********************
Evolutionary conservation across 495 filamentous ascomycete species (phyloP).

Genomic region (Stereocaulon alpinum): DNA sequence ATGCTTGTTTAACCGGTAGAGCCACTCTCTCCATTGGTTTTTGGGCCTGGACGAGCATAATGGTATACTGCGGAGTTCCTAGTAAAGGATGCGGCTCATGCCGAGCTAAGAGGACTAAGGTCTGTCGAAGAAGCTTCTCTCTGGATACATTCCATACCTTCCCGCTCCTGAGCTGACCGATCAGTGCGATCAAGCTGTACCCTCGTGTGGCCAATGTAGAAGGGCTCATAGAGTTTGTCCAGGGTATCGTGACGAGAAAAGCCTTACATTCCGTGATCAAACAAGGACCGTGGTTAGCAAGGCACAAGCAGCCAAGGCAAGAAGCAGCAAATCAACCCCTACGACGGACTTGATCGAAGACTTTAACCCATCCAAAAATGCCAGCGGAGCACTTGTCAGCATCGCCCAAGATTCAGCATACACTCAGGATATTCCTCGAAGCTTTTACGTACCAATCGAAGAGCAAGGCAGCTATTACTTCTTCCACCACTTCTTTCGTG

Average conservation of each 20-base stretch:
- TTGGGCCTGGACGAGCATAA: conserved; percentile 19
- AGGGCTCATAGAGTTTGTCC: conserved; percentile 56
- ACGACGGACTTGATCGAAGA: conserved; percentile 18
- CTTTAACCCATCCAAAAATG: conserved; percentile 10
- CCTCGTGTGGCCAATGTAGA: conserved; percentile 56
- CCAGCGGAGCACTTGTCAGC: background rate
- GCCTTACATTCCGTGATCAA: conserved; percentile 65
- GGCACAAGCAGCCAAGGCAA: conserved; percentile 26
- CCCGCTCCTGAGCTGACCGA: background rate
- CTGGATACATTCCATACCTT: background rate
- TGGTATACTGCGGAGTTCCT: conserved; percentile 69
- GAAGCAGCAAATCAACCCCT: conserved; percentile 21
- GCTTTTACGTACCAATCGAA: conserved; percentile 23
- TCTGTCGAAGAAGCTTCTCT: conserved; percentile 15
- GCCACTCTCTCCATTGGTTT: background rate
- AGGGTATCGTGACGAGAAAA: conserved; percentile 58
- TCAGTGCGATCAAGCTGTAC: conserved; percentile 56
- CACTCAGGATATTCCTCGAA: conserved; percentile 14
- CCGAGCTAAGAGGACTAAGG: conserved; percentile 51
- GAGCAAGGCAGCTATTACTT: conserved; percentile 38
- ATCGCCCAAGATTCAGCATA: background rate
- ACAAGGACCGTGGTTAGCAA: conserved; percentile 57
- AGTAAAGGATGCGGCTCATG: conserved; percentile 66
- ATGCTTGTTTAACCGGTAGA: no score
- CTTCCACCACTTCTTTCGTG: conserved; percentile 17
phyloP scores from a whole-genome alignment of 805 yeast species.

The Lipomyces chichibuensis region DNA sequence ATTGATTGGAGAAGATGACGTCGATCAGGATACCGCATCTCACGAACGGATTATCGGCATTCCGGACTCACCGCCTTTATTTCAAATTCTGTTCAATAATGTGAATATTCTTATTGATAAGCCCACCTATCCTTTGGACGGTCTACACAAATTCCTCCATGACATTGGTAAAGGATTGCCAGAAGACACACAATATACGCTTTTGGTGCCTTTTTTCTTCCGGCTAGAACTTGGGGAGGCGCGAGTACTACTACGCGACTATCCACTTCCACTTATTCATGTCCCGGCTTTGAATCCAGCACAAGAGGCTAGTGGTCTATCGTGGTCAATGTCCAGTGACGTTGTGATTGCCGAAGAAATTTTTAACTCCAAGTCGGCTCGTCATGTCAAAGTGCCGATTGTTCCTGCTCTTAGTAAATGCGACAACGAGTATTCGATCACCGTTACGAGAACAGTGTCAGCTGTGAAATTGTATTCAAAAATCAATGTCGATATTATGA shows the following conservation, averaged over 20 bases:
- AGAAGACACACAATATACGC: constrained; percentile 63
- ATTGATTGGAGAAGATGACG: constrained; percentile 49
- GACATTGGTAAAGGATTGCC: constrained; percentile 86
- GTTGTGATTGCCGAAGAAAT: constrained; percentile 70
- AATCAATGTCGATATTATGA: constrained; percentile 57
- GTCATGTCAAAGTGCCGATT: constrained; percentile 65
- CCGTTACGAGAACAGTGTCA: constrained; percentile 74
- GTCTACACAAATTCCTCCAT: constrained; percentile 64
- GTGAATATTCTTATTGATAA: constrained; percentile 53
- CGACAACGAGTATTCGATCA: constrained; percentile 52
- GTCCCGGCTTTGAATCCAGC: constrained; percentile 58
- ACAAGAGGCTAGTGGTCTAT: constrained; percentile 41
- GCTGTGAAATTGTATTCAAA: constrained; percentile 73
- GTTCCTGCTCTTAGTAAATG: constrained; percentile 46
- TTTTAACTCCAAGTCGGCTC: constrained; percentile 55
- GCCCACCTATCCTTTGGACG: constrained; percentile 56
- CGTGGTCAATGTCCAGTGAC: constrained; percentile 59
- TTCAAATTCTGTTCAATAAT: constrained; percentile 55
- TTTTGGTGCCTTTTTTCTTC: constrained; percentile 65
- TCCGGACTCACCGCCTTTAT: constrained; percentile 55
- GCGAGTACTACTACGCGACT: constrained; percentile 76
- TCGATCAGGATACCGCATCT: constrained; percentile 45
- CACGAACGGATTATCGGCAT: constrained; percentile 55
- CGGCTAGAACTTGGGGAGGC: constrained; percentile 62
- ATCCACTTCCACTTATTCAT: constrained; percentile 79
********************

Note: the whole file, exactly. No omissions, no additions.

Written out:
Evolutionary conservation across 495 filamentous ascomycete species (phyloP).

Genomic region (Stereocaulon alpinum): DNA sequence ATGCTTGTTTAACCGGTAGAGCCACTCTCTCCATTGGTTTTTGGGCCTGGACGAGCATAATGGTATACTGCGGAGTTCCTAGTAAAGGATGCGGCTCATGCCGAGCTAAGAGGACTAAGGTCTGTCGAAGAAGCTTCTCTCTGGATACATTCCATACCTTCCCGCTCCTGAGCTGACCGATCAGTGCGATCAAGCTGTACCCTCGTGTGGCCAATGTAGAAGGGCTCATAGAGTTTGTCCAGGGTATCGTGACGAGAAAAGCCTTACATTCCGTGATCAAACAAGGACCGTGGTTAGCAAGGCACAAGCAGCCAAGGCAAGAAGCAGCAAATCAACCCCTACGACGGACTTGATCGAAGACTTTAACCCATCCAAAAATGCCAGCGGAGCACTTGTCAGCATCGCCCAAGATTCAGCATACACTCAGGATATTCCTCGAAGCTTTTACGTACCAATCGAAGAGCAAGGCAGCTATTACTTCTTCCACCACTTCTTTCGTG

Average conservation of each 20-base stretch:
- TTGGGCCTGGACGAGCATAA: conserved; percentile 19
- AGGGCTCATAGAGTTTGTCC: conserved; percentile 56
- ACGACGGACTTGATCGAAGA: conserved; percentile 18
- CTTTAACCCATCCAAAAATG: conserved; percentile 10
- CCTCGTGTGGCCAATGTAGA: conserved; percentile 56
- CCAGCGGAGCACTTGTCAGC: background rate
- GCCTTACATTCCGTGATCAA: conserved; percentile 65
- GGCACAAGCAGCCAAGGCAA: conserved; percentile 26
- CCCGCTCCTGAGCTGACCGA: background rate
- CTGGATACATTCCATACCTT: background rate
- TGGTATACTGCGGAGTTCCT: conserved; percentile 69
- GAAGCAGCAAATCAACCCCT: conserved; percentile 21
- GCTTTTACGTACCAATCGAA: conserved; percentile 23
- TCTGTCGAAGAAGCTTCTCT: conserved; percentile 15
- GCCACTCTCTCCATTGGTTT: background rate
- AGGGTATCGTGACGAGAAAA: conserved; percentile 58
- TCAGTGCGATCAAGCTGTAC: conserved; percentile 56
- CACTCAGGATATTCCTCGAA: conserved; percentile 14
- CCGAGCTAAGAGGACTAAGG: conserved; percentile 51
- GAGCAAGGCAGCTATTACTT: conserved; percentile 38
- ATCGCCCAAGATTCAGCATA: background rate
- ACAAGGACCGTGGTTAGCAA: conserved; percentile 57
- AGTAAAGGATGCGGCTCATG: conserved; percentile 66
- ATGCTTGTTTAACCGGTAGA: no score
- CTTCCACCACTTCTTTCGTG: conserved; percentile 17
phyloP scores from a whole-genome alignment of 805 yeast species.

The Lipomyces chichibuensis region DNA sequence ATTGATTGGAGAAGATGACGTCGATCAGGATACCGCATCTCACGAACGGATTATCGGCATTCCGGACTCACCGCCTTTATTTCAAATTCTGTTCAATAATGTGAATATTCTTATTGATAAGCCCACCTATCCTTTGGACGGTCTACACAAATTCCTCCATGACATTGGTAAAGGATTGCCAGAAGACACACAATATACGCTTTTGGTGCCTTTTTTCTTCCGGCTAGAACTTGGGGAGGCGCGAGTACTACTACGCGACTATCCACTTCCACTTATTCATGTCCCGGCTTTGAATCCAGCACAAGAGGCTAGTGGTCTATCGTGGTCAATGTCCAGTGACGTTGTGATTGCCGAAGAAATTTTTAACTCCAAGTCGGCTCGTCATGTCAAAGTGCCGATTGTTCCTGCTCTTAGTAAATGCGACAACGAGTATTCGATCACCGTTACGAGAACAGTGTCAGCTGTGAAATTGTATTCAAAAATCAATGTCGATATTATGA shows the following conservation, averaged over 20 bases:
- AGAAGACACACAATATACGC: constrained; percentile 63
- ATTGATTGGAGAAGATGACG: constrained; percentile 49
- GACATTGGTAAAGGATTGCC: constrained; percentile 86
- GTTGTGATTGCCGAAGAAAT: constrained; percentile 70
- AATCAATGTCGATATTATGA: constrained; percentile 57
- GTCATGTCAAAGTGCCGATT: constrained; percentile 65
- CCGTTACGAGAACAGTGTCA: constrained; percentile 74
- GTCTACACAAATTCCTCCAT: constrained; percentile 64
- GTGAATATTCTTATTGATAA: constrained; percentile 53
- CGACAACGAGTATTCGATCA: constrained; percentile 52
- GTCCCGGCTTTGAATCCAGC: constrained; percentile 58
- ACAAGAGGCTAGTGGTCTAT: constrained; percentile 41
- GCTGTGAAATTGTATTCAAA: constrained; percentile 73
- GTTCCTGCTCTTAGTAAATG: constrained; percentile 46
- TTTTAACTCCAAGTCGGCTC: constrained; percentile 55
- GCCCACCTATCCTTTGGACG: constrained; percentile 56
- CGTGGTCAATGTCCAGTGAC: constrained; percentile 59
- TTCAAATTCTGTTCAATAAT: constrained; percentile 55
- TTTTGGTGCCTTTTTTCTTC: constrained; percentile 65
- TCCGGACTCACCGCCTTTAT: constrained; percentile 55
- GCGAGTACTACTACGCGACT: constrained; percentile 76
- TCGATCAGGATACCGCATCT: constrained; percentile 45
- CACGAACGGATTATCGGCAT: constrained; percentile 55
- CGGCTAGAACTTGGGGAGGC: constrained; percentile 62
- ATCCACTTCCACTTATTCAT: constrained; percentile 79